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Geralyn Karl, St. Croix Public Health preparedness planner, said the best plan for potential disasters starts at home. "What we learned from Hurricane Katrina is that the federal government will not be here to help us," Karl said. "We better take care of our own business in our own back yard." Karl made her remarks at the Thursday Noon Rotary Club meeting about disaster preparedness (natural or terrorism) and the possibility of a pandemic involving avian flu. "Preparing for a 'disaster' can be overwhelming," Karl said.
Samuel A. Matuga, 10, is in critical condition at Gillette Children's Hospital after being accidently shot in the eye with a BB gun. The accident happened Tuesday afternoon at the family's home just north of Burkhardt. The boy is the son of Amy and Mark Matuga. He was taken by his mother to Hudson Hospital and immediately transferred to Regions Hospital in St. Paul. Gillette Children's Hospital is located at Regions. Sheriff Dennis Hillstead said the mother was driving the boy to Hudson Hospital after the accident when she flagged down a deputy in the Burkhardt area.
The North Hudson Village Board approved spending $2,875 for phase one of planning a 3,000-square-foot addition to the village hall, 400 7th St. No. The action came at a board meeting Tuesday, June 6. The money will be used to contract Elliot Architects to make schematic designs and drawings for the potential project. Under village rules, no capital project over $150,000 can be completed with voter approval. Trustees are hopeful that a referendum for the addition will be on the November ballot.
It's strange how things sometimes fall into place. I'll often go months without wandering more than 50 miles from home -- then I recently traveled to Spokane and Milwaukee in the course of a week! My oldest son, Donovan, and his wife, Michele, live in Spokane. In fact, Donovan moved there over a year ago and I had never been to Spokane. I decided going there a few days before Mother's Day would be a good plan for my wife, Jackie, and me. We boarded a plane in Minneapolis Wednesday afternoon, May 10, and flew to Spokane.
Jon Anderson knew he liked the Hudson area when he graduated from UW-River Falls in the early 1970s, and when he landed his first job here, he stayed for the next 35 years. Anderson will retire as a high school math teacher at the end of this year. Although he grew up in Spring Valley and still lives in that community, he has a soft spot for Hudson. "I lived in Hudson for a year in the late 1950s," Anderson said.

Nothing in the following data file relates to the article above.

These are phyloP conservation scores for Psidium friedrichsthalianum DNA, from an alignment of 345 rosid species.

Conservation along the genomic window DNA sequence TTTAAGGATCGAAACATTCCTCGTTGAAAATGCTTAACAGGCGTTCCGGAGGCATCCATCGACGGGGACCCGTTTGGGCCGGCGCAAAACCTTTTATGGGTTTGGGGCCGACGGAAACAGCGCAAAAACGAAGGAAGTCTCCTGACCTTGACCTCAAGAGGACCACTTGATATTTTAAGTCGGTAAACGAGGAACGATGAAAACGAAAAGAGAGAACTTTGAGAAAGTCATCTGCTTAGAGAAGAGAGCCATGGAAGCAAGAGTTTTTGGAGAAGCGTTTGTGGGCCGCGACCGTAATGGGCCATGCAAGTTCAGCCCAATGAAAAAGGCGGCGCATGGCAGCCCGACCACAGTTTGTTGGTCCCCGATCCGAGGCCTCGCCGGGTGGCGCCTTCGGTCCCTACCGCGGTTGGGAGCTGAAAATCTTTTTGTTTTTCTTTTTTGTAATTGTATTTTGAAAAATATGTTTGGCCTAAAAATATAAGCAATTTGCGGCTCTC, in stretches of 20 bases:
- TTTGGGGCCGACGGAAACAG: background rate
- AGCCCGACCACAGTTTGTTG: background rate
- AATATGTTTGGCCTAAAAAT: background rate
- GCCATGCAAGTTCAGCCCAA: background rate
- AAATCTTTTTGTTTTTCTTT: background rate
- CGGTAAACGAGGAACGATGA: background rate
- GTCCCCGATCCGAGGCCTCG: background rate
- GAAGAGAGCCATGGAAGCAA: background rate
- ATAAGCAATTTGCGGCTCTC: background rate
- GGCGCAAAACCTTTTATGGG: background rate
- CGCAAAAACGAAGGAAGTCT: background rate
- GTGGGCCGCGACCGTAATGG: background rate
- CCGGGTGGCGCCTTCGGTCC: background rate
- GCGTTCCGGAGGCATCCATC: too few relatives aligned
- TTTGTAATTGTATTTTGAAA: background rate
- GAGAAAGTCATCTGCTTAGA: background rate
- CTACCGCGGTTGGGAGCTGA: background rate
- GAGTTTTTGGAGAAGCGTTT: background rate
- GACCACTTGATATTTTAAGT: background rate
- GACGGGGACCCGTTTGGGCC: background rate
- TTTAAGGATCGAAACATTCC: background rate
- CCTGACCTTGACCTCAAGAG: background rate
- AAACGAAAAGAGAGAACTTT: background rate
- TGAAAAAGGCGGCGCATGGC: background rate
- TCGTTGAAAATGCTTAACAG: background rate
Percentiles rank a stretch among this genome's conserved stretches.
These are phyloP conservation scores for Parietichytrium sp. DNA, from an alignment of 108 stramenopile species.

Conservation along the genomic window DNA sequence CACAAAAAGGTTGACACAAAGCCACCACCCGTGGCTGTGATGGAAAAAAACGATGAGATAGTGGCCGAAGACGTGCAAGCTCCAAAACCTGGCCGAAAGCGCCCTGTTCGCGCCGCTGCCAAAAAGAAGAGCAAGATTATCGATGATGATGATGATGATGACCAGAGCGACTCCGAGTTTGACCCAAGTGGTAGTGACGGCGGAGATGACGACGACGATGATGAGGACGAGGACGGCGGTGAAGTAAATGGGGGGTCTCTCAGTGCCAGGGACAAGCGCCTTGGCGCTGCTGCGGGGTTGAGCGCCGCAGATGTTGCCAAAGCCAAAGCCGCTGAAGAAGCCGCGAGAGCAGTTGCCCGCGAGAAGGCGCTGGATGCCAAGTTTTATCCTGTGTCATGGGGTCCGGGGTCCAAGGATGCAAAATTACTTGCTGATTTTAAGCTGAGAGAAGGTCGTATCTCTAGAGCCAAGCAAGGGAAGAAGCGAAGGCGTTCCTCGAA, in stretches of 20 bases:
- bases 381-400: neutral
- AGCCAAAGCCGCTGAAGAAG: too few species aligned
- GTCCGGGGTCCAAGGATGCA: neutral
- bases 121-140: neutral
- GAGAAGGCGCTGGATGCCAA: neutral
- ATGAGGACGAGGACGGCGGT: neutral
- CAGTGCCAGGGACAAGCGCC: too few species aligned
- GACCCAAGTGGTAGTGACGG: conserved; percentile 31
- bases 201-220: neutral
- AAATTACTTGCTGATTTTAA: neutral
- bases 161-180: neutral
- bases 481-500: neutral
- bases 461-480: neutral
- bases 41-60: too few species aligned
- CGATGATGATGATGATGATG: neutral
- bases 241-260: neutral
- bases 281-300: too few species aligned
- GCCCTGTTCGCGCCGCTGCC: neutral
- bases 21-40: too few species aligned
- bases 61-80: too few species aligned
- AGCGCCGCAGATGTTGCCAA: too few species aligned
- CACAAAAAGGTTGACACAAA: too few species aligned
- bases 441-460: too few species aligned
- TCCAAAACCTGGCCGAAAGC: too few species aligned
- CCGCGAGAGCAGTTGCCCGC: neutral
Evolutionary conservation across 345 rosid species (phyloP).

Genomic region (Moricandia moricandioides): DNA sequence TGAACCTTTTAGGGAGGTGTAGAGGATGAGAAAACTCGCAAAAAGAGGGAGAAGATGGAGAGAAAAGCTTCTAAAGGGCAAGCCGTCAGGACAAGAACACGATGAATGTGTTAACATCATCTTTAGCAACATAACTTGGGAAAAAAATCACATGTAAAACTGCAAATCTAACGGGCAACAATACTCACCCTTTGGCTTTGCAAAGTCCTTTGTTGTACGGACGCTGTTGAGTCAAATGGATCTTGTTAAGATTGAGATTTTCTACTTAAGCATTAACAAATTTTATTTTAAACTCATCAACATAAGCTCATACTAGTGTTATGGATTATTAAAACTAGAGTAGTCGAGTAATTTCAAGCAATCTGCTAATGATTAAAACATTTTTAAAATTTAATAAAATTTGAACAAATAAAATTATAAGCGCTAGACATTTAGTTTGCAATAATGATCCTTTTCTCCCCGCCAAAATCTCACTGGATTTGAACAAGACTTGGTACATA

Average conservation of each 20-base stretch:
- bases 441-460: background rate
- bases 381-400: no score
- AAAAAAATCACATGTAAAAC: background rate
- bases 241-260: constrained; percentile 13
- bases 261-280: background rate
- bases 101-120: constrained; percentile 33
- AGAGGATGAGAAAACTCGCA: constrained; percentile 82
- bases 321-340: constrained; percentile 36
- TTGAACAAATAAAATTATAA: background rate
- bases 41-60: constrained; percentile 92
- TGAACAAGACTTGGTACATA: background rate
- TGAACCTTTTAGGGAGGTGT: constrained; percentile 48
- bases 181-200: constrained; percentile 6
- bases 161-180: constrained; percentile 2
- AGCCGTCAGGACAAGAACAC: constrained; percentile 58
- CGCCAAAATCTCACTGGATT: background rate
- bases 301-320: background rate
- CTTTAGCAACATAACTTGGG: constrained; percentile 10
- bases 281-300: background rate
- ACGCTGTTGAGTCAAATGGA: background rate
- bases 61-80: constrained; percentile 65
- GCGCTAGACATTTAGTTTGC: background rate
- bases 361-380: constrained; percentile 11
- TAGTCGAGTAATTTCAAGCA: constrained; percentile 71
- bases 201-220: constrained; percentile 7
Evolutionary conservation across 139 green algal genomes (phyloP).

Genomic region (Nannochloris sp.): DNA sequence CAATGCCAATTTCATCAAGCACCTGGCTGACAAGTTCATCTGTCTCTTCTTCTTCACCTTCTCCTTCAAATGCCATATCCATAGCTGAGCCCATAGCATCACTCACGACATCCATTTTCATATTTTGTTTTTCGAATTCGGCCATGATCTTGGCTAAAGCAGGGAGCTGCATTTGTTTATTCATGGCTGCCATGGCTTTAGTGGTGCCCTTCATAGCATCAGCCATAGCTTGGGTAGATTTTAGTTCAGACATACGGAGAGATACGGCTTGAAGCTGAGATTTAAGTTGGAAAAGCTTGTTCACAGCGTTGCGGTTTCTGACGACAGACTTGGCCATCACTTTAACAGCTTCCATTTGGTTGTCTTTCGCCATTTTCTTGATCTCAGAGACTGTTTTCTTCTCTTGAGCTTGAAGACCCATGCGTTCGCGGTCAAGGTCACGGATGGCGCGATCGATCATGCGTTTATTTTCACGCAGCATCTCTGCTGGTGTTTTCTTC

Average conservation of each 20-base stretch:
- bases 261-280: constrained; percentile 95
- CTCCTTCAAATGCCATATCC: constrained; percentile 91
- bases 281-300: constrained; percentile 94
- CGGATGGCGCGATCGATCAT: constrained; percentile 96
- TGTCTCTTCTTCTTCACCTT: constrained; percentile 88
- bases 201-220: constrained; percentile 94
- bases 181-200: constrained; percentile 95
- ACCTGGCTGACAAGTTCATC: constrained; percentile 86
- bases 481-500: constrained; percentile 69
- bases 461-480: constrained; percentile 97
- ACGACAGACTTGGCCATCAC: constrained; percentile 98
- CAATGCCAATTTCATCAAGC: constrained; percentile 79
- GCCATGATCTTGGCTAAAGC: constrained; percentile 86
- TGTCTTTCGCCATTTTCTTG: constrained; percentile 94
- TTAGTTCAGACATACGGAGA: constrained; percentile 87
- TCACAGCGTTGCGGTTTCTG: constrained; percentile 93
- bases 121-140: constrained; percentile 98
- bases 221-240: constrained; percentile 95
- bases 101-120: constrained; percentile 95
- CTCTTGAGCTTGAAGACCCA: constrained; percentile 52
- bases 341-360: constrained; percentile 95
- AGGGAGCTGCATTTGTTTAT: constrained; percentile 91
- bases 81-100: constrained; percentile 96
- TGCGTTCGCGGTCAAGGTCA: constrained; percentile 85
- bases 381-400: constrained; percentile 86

There are several retirements this spring that deserve some acknowledgement. People sometimes wonder why we highlight stories about people retiring from school or government jobs. The answer is quite simple. These people are paid by you and me. When they retire we deserve to know about their careers. One of those retiring this spring is Hudson Police Chief Richard Trende.
Back in 1985 a group of several Hudson adults saw an interesting concept across the river in Stillwater, Woodbury and some other high schools. Adults in those communities were staging "all-night" parties after high school graduation, and the results were considered to be very successful. A group was organized in Hudson in 1985 and the wheels began turning for Hudson's first all-night graduation party in the spring of 1986. From what I can see from old records and newspaper articles, the co-chairs of the first senior party were Winkie Coyne (Mrs. William Coyne) and Linda Larson (Mrs.
The Republican candidate for governor, Congressman Mark Green, visited Hudson and talked with about 30 party backers at Dick's Bar and Grill Monday morning. Green addressed a number of issues regarding taxation, health care, education and big government. He said Democrat Gov.
When President George W. Bush visited Hudson in 2004, it was not the first presidential visit to our community. President Lyndon B. Johnson came to Hudson in March 1972 to attend a banquet at the Hudson House Inn for Hudson High School graduate Jim Bertelsen. The football star had just completed his spectacular career at the University of Texas and had been drafted by the then-Los Angeles Rams. Hudsonite Darrell Youngberg was the driving force behind the banquet, held on March 13, 1972.
Two paintings stolen from Hudson Hospital last summer were recovered in St. Paul Thursday night. The paintings were oils done by local 91-year-old artist James Burnley. They were on display at the hospital as part of the Healing Arts program before being stolen from a wall in the hospital's main corridor by a person on July 14, 2005. The two paintings are valued at $15,000. At a press conference in St. Paul Friday morning, Ramsey County Sheriff Robert Fletcher said the paintings were recovered with the help of a "confident, reliable" informant.